19. I don't have any kind of e-reader right now, so for me a printed version is more convenient, I guess. However, given the fact that we talk about gamebooks, I do believe that the by digitalising them you are releasing them. There are a great many more options that the digital workspace allow. It doesn't only make it much more convenient to play, but it can also release you as a writer. I love gamebooks but I truly believe that the age of page-flipping, dice-rolling extacy is over and should be replaced by the ease-of-use and sexiness of an iPad or some other digital platform. The product should be treated as a game/app, not as a book, though it truely derives it's power and uniqueness from good prose. If you release books 7-12 as apps, try to release them in as many digital platforms as possible (iPad, Pc, Even smartphones are applicable) and I'd pay for them.

    To think that just because these are originally books, they should be read in a medium most closely resembling books is a mistake. I don't remember taking a gamebook to read on a train as a kid, for example, as I did with other kinds of books. I played them only at my bed side, since it looks wierd to roll dice and fill in forms with pencils wile surrounded by other people. You don't need a book's form and mobility to read it alone at home, a laptop with simulated dice actually serves you much better in this respect because it's much more mobile than an actual gamebook, from my perspective at least.

    I realise you are trying to appeal to both existing FL admirers and potential new costumers. I also realise the value of having the physical thing, but I think the value of experience is higher, and being released from the constraints of an actual physical book will make it easier for you to deliver and for me to enjoy.

    Cheers, a FL fan.

  20. I'm glad to hear you say it, Tomer. I'm drawn to the freedom that a digital platform can give me to create richer, more genuinely interesting interactive narratives without the reader having to bother with page-flipping and dice-rolling, as you say.

    When Jamie and I were at Eidos, one of our coders looked at the Fabled Lands series and was amazed that we should get something like that to "run" on so unsuitable a medium as a printed book. If widespread ownership of PCs had come ten years earlier, gamebooks would never have existed at all.

    Min Smith and I created the Virtual Reality gamebooks in the '90s so that readers could take them on the train - but that was only a partial success, because we did away with dice but not with the need to write in the books. And if we're to attract new readers with interactive literature, we simply have to make them less creaky and gamey - something that platforms like the iPad make possible.

  21. People don't pay for PDFs? And sites like RPGNow and DriveThruRPG are going out of the business of selling PDFs, I guess?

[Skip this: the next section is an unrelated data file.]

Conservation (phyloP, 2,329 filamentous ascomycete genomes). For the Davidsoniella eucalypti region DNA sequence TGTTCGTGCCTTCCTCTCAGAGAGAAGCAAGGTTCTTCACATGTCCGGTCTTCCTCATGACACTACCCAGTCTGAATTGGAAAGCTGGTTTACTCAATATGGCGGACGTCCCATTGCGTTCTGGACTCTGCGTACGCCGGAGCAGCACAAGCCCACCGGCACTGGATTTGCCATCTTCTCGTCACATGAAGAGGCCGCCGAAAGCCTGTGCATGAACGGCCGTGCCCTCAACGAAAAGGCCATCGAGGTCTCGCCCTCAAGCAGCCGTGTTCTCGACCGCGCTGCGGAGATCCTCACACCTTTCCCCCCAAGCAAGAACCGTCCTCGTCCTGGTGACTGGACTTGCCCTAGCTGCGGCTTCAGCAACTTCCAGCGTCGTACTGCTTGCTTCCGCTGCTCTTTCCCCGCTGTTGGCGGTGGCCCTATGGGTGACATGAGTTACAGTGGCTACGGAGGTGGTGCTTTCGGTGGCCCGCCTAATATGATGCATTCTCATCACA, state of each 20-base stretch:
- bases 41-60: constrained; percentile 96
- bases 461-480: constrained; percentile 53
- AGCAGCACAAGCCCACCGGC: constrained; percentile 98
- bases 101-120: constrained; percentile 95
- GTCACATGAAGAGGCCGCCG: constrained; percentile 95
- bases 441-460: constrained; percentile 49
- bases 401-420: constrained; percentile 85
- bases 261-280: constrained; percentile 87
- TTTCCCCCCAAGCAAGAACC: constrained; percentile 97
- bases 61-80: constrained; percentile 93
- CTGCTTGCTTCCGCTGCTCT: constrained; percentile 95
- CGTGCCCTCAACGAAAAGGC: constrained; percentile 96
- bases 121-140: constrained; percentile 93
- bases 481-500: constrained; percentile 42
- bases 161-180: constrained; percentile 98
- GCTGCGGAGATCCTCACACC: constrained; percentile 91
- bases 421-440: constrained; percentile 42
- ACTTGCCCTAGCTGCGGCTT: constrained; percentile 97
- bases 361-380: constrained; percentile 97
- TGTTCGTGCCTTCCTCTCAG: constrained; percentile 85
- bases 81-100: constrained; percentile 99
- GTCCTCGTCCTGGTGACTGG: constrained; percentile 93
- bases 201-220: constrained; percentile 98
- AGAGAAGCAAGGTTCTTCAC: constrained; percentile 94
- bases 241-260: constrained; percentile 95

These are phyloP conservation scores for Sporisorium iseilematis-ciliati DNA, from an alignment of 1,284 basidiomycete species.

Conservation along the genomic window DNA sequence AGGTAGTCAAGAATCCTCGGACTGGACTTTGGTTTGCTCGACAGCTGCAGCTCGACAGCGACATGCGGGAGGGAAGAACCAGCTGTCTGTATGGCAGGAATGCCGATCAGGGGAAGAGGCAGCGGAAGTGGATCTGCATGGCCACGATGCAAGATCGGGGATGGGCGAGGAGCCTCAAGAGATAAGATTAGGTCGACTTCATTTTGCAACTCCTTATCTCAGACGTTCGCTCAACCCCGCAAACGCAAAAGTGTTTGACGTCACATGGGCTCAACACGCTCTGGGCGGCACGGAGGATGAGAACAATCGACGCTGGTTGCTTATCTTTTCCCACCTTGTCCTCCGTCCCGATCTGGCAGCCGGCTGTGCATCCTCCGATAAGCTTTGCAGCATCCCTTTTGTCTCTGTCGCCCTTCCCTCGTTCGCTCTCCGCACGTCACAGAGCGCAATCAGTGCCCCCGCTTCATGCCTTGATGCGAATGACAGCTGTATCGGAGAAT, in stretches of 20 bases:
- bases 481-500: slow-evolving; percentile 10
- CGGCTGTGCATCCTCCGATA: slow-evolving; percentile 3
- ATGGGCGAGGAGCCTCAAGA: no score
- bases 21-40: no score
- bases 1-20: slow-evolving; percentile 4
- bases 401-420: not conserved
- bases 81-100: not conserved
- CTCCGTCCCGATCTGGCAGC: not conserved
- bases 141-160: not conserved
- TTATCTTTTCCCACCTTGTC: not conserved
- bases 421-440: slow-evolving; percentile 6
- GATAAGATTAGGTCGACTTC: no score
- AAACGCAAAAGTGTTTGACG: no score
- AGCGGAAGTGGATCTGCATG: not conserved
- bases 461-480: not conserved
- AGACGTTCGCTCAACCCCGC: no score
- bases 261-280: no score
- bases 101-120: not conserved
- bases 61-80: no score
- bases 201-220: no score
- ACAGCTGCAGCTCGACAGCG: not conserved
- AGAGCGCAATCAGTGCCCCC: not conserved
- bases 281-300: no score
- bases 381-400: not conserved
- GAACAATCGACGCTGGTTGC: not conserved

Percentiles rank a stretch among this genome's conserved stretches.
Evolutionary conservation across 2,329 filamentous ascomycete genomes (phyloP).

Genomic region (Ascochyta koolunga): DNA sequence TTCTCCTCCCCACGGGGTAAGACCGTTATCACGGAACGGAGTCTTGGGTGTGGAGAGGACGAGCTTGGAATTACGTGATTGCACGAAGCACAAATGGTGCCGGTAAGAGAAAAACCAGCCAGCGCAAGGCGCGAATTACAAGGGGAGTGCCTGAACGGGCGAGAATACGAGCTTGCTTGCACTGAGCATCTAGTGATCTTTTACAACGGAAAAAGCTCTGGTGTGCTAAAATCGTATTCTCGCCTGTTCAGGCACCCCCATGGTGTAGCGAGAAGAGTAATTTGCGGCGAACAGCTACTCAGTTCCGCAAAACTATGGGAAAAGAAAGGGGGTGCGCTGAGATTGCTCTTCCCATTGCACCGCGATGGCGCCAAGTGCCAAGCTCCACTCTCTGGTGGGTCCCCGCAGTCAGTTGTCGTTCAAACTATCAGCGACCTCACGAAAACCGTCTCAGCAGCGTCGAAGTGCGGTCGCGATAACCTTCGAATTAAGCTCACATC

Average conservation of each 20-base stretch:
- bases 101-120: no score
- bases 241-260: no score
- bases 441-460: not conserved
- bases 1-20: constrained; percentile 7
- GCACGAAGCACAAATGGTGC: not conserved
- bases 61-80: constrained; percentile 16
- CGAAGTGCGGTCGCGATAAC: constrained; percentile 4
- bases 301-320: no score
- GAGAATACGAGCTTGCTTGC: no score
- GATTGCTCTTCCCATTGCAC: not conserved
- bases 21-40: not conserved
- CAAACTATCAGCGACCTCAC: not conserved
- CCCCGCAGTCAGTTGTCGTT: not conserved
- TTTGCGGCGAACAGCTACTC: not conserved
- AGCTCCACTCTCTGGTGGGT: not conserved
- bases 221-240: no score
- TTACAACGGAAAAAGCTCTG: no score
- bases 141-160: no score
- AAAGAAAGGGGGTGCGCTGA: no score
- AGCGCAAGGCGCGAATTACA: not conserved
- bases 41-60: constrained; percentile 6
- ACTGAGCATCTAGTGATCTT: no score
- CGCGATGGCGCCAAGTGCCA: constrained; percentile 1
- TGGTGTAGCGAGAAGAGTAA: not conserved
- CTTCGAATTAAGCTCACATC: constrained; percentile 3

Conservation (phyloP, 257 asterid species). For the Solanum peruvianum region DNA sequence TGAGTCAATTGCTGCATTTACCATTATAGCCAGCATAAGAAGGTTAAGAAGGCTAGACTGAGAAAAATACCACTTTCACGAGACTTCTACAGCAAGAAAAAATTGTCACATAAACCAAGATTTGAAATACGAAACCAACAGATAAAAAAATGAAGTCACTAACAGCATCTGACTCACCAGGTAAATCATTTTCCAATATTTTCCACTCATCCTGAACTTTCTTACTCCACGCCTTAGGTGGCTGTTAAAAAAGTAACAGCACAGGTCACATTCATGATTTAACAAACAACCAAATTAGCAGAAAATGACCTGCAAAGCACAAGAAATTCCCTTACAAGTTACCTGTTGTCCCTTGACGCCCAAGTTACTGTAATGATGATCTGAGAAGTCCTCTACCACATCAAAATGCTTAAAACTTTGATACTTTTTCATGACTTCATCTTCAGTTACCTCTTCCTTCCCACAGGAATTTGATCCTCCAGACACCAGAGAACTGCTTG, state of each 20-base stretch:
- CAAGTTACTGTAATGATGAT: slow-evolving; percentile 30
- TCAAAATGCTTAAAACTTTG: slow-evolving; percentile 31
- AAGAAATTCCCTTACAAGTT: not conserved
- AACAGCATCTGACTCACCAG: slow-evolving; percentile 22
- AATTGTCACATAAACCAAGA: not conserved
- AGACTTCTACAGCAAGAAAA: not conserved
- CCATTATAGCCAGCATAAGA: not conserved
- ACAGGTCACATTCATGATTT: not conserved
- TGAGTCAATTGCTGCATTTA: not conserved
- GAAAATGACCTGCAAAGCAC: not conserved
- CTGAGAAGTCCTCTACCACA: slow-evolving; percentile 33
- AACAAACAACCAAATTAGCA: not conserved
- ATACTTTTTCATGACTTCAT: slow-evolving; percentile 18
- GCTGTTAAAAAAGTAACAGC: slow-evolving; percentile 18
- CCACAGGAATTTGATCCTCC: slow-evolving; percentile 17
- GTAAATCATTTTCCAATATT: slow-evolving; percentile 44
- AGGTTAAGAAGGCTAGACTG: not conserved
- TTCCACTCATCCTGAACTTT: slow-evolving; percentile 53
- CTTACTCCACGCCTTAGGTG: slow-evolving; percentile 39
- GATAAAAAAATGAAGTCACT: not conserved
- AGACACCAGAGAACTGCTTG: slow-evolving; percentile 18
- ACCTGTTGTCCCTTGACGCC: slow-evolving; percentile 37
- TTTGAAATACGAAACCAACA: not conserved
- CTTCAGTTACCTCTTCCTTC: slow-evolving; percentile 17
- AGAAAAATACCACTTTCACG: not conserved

At least in the RPG industry, which is probably closest to gamebooks, all information I have points to these ideas being unsupported. A couple pieces of data.
    Eclipse Phase is a game that owes its rather big following one part to the good art, one part to the interesting setting, and one part to the fact that it was released under Creative Commons license. That's right, I downloaded the full version legally, and decided I want the print book. No, I wouldn't have bought it otherwise, it looked like "just another SF RPG".
    Adamant reported on that they doubled their gains after lowering the price to 1.99S for a single PDF. Looks likely, as even I had bought some of their PDFs, although I wasn't using the Savage Worlds system at the time. I was, however, interested in their setting.
    Of course, all my data is from open sources. But since Adamant are still selling on 1.99$, it seems that the model pays off.
    Asen - just a fan

  22. Asen, I like the model of giving stuff away to build a readership, and I'm kind of a victim of it myself, as I'm forever reading samples of comics (often on Peter Richardson's Cloud 109 blog) and then shelling out for the print or app versions. Almost a third of my first Mirabilis book is online for free, Heart of Ice and the FL comic books are free, the Abraxas background material is free... Yep, I'm all for it.

    I also agree that an electronic document such as a PDF has real value - of course it does, if the content itself is valued at all. Yet it seems a lot of folks will set a value of say $9 on a print copy and $0 on the corresponding PDF. (We know that from the response to PDF versions of several of our books over the years.) I can only assume a lot of people are uninterested in the content but they must put a very high value on sheets of paper!

  23. To clarify, I was commenting on what other comments said. If it wasn't for your offer of Heart of Ice, Dave, I wouldn't have become aware that this fine gamebook exists.
    As for the people that don't want to pay for PDFs, I have no explanation for it, but I also think there will be less and less of them, as every day people get converted to using their readers for PDFs instead of huge collections of books that take lots of space!